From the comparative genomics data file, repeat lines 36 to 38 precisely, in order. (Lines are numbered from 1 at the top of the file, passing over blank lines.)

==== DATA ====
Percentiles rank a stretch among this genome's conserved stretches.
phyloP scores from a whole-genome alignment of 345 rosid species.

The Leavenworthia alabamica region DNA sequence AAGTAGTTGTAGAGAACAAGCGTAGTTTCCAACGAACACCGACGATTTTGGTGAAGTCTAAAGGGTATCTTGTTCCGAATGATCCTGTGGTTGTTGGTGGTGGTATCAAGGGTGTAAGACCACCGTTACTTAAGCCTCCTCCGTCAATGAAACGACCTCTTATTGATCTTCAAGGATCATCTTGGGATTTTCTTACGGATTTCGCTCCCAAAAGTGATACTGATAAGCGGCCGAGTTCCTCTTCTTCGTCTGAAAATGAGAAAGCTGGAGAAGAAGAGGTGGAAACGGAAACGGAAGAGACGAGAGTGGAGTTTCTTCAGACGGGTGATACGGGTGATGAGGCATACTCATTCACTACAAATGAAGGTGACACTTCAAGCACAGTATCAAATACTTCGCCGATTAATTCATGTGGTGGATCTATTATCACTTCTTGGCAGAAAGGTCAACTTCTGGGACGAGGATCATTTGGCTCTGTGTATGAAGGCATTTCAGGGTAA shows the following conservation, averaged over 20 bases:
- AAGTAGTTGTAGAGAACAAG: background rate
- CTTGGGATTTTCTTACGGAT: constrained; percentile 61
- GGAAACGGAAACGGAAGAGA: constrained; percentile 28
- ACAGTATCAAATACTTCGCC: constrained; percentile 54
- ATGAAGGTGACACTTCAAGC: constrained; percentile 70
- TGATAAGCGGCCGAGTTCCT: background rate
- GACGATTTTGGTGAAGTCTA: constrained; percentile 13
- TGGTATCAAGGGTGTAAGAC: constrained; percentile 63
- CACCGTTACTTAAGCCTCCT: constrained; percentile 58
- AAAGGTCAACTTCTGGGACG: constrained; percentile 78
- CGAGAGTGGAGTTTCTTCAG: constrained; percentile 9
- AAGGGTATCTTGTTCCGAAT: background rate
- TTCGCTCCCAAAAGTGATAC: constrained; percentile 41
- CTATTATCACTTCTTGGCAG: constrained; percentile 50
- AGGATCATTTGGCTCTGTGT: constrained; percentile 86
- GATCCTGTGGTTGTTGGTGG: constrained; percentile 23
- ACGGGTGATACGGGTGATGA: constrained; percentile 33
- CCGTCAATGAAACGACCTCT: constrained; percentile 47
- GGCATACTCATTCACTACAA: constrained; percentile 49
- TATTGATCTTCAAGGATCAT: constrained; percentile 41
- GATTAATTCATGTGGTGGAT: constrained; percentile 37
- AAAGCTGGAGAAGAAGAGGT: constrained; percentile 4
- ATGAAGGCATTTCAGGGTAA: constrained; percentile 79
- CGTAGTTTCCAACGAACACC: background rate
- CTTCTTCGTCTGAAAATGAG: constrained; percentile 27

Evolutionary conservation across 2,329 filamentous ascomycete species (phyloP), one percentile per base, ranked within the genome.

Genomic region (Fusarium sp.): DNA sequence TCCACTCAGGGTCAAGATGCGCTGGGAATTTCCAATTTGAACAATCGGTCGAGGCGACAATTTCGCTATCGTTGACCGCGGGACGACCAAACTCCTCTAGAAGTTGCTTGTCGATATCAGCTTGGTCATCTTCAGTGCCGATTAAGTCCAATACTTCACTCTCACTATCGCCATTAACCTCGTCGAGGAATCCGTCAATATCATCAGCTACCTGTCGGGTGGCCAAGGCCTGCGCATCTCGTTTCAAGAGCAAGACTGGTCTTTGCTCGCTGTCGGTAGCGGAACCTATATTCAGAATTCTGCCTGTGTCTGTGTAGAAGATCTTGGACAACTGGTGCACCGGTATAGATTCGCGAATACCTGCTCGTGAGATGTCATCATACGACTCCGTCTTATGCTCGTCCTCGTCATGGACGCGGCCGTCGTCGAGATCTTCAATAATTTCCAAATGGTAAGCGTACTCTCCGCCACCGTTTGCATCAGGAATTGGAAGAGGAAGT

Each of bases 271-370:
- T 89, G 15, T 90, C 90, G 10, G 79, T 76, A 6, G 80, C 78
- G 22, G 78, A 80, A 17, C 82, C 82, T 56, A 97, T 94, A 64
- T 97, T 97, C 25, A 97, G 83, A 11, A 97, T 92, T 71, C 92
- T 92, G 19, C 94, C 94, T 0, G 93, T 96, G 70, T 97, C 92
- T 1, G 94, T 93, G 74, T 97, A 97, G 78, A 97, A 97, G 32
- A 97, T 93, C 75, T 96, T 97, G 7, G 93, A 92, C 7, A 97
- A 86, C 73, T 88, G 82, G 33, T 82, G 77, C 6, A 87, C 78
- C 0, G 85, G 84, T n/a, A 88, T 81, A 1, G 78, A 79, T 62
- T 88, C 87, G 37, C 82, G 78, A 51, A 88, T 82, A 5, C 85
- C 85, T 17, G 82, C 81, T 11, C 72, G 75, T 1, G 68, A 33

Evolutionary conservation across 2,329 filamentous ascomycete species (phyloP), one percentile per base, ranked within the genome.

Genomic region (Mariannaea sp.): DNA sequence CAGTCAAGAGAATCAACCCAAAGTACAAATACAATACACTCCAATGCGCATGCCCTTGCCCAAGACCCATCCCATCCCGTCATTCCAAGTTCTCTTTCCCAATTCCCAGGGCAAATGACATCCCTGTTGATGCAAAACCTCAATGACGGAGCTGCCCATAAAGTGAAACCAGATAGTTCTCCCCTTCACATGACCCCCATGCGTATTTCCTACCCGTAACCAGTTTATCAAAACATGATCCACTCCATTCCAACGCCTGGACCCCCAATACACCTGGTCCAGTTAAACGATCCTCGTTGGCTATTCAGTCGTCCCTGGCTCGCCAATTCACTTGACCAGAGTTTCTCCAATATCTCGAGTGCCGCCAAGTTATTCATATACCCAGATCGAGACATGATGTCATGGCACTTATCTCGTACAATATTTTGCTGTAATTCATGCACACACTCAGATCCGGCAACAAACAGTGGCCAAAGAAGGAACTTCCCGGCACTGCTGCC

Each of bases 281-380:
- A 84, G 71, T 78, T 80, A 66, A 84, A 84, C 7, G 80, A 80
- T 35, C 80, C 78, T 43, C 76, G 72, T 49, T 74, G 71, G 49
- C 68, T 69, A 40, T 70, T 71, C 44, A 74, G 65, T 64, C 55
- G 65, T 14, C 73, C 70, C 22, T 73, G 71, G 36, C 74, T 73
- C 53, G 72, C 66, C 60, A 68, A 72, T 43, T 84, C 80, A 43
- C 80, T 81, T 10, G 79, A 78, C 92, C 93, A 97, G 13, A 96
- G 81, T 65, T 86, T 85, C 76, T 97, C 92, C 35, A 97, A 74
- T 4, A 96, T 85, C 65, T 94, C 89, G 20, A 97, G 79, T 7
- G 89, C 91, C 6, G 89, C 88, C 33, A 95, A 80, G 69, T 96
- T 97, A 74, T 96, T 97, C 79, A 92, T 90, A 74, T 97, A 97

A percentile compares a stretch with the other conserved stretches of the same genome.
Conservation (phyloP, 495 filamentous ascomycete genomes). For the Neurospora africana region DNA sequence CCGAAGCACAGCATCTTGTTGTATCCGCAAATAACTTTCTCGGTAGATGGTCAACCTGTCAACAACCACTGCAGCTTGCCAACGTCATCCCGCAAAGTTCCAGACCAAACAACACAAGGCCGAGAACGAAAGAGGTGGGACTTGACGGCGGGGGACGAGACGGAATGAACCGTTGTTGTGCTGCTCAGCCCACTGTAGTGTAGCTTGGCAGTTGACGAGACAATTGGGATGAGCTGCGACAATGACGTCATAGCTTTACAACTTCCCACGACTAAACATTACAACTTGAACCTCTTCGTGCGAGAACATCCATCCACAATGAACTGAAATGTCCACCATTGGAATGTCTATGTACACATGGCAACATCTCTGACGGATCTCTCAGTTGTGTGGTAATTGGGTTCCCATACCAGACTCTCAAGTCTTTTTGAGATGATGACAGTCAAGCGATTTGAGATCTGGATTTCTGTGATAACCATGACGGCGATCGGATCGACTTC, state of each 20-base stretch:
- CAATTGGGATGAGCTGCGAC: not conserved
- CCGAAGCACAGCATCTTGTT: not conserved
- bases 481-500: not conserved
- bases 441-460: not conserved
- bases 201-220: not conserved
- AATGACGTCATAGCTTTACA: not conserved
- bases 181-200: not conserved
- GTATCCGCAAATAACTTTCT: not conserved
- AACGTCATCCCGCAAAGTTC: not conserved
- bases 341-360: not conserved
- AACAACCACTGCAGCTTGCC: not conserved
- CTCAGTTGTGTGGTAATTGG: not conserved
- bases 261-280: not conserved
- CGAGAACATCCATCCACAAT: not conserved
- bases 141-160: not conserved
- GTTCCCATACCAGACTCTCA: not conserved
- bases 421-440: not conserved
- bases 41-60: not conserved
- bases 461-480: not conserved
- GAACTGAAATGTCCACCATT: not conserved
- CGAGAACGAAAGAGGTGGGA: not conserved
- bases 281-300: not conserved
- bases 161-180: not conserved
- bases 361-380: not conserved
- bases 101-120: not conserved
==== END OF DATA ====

- T 1, G 94, T 93, G 74, T 97, A 97, G 78, A 97, A 97, G 32
- A 97, T 93, C 75, T 96, T 97, G 7, G 93, A 92, C 7, A 97
- A 86, C 73, T 88, G 82, G 33, T 82, G 77, C 6, A 87, C 78